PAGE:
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Interoperability Helps—But is it Enough?

by Kyle Salem, Ph.D. on Mar 7, 2016

During a keynote address during the HIMMS 2016 Conference and Exhibition, HHS
Secretary Sylvia Burwell announced a broad industry initiative to improve health data interoperability, information sharing and patient engagement. Heavy hitters that have taken the pledge include HHS, Epic and Cerner.

“These commitments are a major step forward in our efforts to support a health-careehr.jpg system that is better, smarter and results in healthier people,” Burwell said.  “Technology isn’t just one leg of our strategy to build a better health-care system for our nation – it supports the entire effort.”

To achieve this, 90 percent of the EHR industry in the U.S. has agreed to implement three principles. These include:

  • Reduce information blocking
  • Increase patient access to health data
  • Embrace national interoperability standards

To those of us in the health-care industry, this is big news—but is it going to be enough?

In a lot of ways, this is just another vague commitment to work together. That said, these same groups have made these commitments before. So I’m not sure that there are real benefits behind the words of collaboration. After all, each of these organizations (maybe with the exception of HHS) is working to create a competitive advantage in the marketplace.

That said, kudos to the industry for making the pledge to make health data more usable, but let's not stop at EHR interoperability—there’s a lot more work to be done. Rather than simply making the data soup bigger, we have to focus on making it more intuitive and actionable for patients and providers.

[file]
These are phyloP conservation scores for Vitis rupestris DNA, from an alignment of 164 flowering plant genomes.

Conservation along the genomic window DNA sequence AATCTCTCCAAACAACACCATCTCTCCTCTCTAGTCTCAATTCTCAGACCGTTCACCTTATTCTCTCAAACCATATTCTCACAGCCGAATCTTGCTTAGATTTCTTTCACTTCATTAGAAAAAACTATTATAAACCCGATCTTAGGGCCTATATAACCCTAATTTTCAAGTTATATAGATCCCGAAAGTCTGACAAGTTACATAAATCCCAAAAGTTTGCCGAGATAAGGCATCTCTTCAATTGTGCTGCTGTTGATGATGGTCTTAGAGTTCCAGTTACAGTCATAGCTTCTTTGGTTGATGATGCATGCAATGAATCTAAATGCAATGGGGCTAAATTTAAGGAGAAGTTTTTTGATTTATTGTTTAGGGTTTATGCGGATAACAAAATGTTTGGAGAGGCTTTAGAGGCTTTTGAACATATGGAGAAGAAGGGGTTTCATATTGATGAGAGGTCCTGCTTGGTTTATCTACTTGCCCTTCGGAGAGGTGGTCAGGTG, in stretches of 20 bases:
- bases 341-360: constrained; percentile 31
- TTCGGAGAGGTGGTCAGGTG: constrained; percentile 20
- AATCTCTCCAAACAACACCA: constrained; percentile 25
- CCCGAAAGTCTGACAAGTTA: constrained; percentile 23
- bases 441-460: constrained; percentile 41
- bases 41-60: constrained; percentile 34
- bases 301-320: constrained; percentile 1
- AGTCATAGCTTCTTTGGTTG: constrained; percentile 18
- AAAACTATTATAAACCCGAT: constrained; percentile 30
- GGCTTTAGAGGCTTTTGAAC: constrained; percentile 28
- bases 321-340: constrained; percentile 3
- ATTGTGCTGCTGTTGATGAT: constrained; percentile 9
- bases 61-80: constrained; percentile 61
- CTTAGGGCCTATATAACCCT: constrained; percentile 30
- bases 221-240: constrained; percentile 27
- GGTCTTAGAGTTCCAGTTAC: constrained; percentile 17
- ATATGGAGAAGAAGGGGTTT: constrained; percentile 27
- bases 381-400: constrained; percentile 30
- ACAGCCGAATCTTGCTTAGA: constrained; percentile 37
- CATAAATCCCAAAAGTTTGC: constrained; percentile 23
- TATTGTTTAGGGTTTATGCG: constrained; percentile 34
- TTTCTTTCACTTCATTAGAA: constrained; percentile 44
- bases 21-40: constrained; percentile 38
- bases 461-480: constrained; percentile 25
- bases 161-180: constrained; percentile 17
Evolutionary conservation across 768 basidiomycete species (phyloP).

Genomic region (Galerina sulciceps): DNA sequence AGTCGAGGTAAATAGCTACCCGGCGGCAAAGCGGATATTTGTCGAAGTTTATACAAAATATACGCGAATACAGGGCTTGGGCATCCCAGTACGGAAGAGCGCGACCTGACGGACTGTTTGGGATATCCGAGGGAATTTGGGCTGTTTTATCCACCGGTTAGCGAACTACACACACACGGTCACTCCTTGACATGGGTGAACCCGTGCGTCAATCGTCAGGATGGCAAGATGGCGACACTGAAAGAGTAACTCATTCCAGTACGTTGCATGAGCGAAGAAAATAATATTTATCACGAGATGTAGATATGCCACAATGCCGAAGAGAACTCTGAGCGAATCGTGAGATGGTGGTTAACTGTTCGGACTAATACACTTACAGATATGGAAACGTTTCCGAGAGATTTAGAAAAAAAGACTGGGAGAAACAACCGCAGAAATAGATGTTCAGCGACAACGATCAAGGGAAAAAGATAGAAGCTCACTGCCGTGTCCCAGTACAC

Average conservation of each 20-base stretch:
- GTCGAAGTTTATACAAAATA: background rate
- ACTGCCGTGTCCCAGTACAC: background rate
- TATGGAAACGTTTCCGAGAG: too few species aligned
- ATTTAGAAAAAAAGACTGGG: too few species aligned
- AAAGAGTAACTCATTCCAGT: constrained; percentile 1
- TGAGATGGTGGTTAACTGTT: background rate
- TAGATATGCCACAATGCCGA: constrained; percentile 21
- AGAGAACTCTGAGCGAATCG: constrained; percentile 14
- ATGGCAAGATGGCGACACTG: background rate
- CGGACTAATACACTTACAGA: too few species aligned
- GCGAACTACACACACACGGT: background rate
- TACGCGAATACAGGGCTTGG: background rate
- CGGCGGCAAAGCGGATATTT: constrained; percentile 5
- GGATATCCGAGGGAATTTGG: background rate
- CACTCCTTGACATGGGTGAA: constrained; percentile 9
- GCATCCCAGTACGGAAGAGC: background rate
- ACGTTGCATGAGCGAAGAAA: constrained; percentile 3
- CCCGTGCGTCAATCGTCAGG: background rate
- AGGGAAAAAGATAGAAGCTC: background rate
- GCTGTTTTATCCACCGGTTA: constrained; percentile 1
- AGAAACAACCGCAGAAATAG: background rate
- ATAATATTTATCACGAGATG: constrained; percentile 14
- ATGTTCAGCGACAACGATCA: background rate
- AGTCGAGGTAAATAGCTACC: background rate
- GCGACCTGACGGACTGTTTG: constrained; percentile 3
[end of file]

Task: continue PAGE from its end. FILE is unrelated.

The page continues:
I said in a previous blog post that interoperability will certainly make sharing information easier, but I still don’t think it will solve all of our problems. I still firmly believe that we need to focus on the patient as a whole—and that means combining clinical and socioeconomic data to provide better care.

Meet the Author

Kyle Salem earned his doctorate in biomedical engineering from Case Western Reserve University and has completed the Kellogg Management Institute at the Kellogg School of Management at Northwestern University. Kyle worked for Siemens Medical Solutions MRI Research & Development division, serving as the primary scientist supporting its second 3 Tesla MRI scanner in the U.S. He also managed U.S. R&D Collaborations for MRI for two years. In 2005, Kyle joined Cassling Diagnostic Imaging, where he held a number of roles from strategic sales executive through vice president of Corporate Strategy and Development. It was during this time that he learned about the considerable challenges of managing health care, and was able to focus on how industry could strengthen community health care by lowering cost and increasing quality and efficiency. Kyle is passionate about the future model of care coordination, payment reform and new technologies in health-care delivery.

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